As a potential investor, you face a delicate balancing act every time you consider a real estate project. It’s called the principle of asymmetrical returns: controlling risks on the one hand while ensuring high returns on the other. At billion-dollar-plus companies like Paul Daneshrad’s StarPoint Properties in Los Angeles, it’s the way successful businesses operate day in and day out.
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What should you know about asymmetrical returns and how can you use it to your advantage?
We put that and other questions to Paul Daneshrad, a nationally-recognized leader in commercial real estate, to uncover an insider’s view of balancing risk against rewards in commercial real estate investments. His firm specializes in acquiring under-performing, mismanaged assets and dramatically increasing their value through repositioning, strategic leasing, rehabilitation and professional management.
How does he know when a project is a good one for him and his clients? We asked him:
As you assess a potential investment, what kinds of criteria do you use to gauge the amount of risk involved versus the potential return? Do you have a formula, proprietary or otherwise?
Daneshrad: Yes, we have a collection of proven formulas built over our 25 years in business. Our proprietary scoring and grading systems look at 22 different metrics that gauge the risks in any potential project. Some of the metrics are mission critical and will give a failing grade to any opportunity that fails to meet our strict criteria.
What are the most common mistakes you see investors making as they consider real estate investments—and what could they do to protect themselves in the future?
Daneshrad: The most common mistakes we see over and over are lack of understanding and discipline when it comes to underwriting and evaluating risk. Investing in real estate is complex and the variables involved need to be properly evaluated, stress tested, weighed and underwritten. Too many people look at the presumed returns and not the overall fundamentals. So how do you protect yourself? Look deep into the details of the deal. Understand every risk. Learn everything you can about how that risk could negatively impact your returns. And finally, don’t be in a hurry. Take time to do it right.
Is the concept of asymmetrical returns pertinent only before an investment, or does it apply after the sale in some form of active risk management program?
Daneshrad: You can’t forget about asymmetrical returns just because you’ve closed what looks like an exceptional deal. Delivering above-market and asymmetrical returns requires active management and strong property level execution for as long as you own the property. This means delivering aggressive risk management, proper customer service, constantly leasing and being in the market, and proper preventative maintenance to reduce operating costs over time. These are just a few of the many operational requirements that are required to deliver the results you first envisioned before you closed the deal. Once you begin, the process never stops.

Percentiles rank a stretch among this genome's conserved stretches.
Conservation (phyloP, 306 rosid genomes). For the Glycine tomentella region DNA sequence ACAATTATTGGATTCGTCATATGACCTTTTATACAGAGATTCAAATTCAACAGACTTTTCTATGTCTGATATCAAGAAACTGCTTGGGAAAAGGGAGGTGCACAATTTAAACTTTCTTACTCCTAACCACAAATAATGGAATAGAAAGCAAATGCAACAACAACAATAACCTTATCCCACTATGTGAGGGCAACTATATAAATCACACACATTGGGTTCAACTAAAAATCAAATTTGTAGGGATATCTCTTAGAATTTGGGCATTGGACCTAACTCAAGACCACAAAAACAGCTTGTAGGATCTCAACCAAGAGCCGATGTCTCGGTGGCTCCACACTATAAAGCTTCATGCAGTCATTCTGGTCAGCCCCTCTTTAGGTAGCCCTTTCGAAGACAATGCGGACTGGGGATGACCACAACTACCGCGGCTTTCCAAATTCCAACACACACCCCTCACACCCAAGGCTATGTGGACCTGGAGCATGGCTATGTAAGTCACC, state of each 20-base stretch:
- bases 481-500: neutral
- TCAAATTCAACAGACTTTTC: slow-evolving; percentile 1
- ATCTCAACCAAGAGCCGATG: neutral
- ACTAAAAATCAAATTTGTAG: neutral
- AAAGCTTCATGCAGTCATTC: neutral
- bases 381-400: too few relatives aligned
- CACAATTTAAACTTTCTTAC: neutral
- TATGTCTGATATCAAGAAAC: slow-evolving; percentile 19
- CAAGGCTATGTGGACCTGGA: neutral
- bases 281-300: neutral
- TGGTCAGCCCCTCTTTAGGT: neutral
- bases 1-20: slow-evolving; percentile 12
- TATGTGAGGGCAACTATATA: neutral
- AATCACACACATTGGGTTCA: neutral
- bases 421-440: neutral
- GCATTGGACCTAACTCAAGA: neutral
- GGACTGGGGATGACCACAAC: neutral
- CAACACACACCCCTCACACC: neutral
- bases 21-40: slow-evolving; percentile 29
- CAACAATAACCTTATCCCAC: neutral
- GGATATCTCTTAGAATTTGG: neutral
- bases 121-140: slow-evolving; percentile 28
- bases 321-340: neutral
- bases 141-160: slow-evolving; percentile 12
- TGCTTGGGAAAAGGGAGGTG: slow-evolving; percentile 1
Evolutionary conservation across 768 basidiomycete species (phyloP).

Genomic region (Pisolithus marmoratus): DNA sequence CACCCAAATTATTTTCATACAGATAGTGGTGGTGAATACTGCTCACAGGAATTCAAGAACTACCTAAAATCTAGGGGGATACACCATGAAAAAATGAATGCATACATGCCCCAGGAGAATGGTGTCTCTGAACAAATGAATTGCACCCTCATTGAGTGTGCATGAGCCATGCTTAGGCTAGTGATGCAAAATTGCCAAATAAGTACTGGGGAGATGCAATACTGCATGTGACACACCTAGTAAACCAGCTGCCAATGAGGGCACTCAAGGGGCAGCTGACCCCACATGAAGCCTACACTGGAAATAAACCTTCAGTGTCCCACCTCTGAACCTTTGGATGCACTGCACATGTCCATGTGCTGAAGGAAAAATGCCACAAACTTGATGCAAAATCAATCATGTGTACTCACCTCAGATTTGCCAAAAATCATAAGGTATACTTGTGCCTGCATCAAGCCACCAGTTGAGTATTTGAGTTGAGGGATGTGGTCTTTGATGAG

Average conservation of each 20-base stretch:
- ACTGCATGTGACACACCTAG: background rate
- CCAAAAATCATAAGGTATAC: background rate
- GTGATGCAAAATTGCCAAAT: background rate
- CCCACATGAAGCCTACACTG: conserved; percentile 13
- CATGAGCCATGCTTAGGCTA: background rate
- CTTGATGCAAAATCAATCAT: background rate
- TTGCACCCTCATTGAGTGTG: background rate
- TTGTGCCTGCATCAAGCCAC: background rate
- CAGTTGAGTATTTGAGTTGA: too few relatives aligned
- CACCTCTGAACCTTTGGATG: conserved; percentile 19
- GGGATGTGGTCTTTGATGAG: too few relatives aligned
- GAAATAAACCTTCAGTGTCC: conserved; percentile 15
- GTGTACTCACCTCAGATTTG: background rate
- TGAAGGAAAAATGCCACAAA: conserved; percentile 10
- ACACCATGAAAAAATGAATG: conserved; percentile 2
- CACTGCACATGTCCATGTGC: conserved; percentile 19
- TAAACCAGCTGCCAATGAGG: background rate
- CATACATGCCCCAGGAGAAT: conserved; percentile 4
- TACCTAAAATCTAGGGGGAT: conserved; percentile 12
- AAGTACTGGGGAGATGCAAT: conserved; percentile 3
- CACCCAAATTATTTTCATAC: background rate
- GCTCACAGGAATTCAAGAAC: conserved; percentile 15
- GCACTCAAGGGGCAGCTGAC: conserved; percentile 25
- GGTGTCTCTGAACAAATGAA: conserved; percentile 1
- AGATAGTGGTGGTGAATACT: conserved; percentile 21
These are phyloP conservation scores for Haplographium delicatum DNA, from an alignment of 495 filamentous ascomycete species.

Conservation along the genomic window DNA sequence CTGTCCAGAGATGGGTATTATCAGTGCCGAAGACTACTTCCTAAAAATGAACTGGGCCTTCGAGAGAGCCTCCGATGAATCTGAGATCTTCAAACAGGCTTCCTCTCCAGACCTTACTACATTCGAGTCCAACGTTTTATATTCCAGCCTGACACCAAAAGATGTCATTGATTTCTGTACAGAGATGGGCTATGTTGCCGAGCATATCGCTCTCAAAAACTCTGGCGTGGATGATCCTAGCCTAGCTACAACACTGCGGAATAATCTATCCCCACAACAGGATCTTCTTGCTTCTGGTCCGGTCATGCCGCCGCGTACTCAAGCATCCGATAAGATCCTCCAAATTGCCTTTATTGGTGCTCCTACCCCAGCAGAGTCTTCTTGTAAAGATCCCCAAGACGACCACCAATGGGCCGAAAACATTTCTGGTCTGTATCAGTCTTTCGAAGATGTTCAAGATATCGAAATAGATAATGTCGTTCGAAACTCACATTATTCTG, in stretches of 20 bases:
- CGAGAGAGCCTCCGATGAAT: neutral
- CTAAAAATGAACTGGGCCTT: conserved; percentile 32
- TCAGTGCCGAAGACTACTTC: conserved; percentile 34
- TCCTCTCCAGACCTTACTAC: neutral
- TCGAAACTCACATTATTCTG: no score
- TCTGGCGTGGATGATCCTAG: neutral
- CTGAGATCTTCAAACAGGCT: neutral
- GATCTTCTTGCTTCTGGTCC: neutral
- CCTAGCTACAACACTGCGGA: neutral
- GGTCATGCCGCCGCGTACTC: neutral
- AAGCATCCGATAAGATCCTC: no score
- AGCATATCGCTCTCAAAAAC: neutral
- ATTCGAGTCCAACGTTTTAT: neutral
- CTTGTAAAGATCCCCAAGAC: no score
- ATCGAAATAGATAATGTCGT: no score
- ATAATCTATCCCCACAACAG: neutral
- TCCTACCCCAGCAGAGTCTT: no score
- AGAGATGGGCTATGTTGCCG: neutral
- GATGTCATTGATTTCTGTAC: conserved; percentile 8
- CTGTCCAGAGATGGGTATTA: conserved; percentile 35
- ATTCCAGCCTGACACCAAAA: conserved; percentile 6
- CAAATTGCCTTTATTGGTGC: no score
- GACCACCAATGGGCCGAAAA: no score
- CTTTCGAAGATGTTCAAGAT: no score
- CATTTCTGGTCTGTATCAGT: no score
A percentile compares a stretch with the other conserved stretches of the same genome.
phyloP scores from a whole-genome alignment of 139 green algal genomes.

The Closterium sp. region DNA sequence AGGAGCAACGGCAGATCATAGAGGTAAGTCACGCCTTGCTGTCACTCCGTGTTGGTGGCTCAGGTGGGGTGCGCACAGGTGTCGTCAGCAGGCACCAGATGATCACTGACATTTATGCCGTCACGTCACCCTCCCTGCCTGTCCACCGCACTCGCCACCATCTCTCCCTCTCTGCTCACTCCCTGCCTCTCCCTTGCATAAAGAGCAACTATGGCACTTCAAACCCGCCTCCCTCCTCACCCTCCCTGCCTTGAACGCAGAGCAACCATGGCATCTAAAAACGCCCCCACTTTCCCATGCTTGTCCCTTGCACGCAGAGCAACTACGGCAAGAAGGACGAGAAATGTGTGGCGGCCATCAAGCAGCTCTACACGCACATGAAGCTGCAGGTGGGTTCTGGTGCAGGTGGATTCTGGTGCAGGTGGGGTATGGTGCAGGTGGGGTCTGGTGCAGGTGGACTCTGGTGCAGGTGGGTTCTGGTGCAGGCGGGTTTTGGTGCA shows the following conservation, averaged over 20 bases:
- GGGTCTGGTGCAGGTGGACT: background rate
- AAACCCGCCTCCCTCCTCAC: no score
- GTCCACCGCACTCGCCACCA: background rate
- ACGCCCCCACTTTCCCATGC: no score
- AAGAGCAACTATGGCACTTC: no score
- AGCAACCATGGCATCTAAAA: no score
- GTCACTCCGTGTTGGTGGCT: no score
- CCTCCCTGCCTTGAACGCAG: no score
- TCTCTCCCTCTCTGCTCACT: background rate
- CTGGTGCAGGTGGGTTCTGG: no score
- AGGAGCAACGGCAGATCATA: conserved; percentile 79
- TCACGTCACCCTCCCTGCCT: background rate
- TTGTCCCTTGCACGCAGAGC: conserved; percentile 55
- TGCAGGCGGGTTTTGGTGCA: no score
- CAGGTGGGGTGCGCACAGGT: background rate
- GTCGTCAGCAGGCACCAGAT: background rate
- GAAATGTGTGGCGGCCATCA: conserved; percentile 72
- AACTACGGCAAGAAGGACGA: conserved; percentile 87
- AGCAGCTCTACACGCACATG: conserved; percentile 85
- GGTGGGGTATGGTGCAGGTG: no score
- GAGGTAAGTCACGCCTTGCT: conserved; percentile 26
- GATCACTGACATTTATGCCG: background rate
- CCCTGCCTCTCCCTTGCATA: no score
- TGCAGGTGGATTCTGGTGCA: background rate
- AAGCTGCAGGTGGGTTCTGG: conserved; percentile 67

We hear real estate investment firms talk about asymmetrical returns in their marketing and other communications. How can we as investors determine whether those firms practice what they preach…and that their research protocols are authentic, in-depth and on-target?
Daneshrad: I would suggest you look at results. A firm’s results over a long period of time, benchmarked against other investments and their peer competitors, should tell you everything you need to know. A stand-out firm delivering asymmetrical returns should be able to beat most alternative investments and industry competitors by a significant margin. For example, our historical returns at StarPoint Properties show a 30% annual rate of return, far in excess of what many of our competitors have been able to achieve.
How have risks changed during these times when more employees are working remotely and more consumers are buying online?
Daneshrad: Undeniably, this pandemic has had a large influence on real estate. It’s been a trend accelerator for on-line shopping which supports industrial and multi-family asset types while putting pressure on retail and office assets. Has it affected us strategically? Absolutely. For example, we have red lined all office investments for a minimum of 3 years.
Paul Daneshrad’s Final Word: It’s all in the details.
Whatever commercial real estate project you’re considering, Daneshrad contends, you absolutely must pay attention to details. Successful investing requires a relentless commitment to minimizing risks while maximizing rewards.
The more skeptical you are about returns and the more cautious you are about risks, the more successful you will be.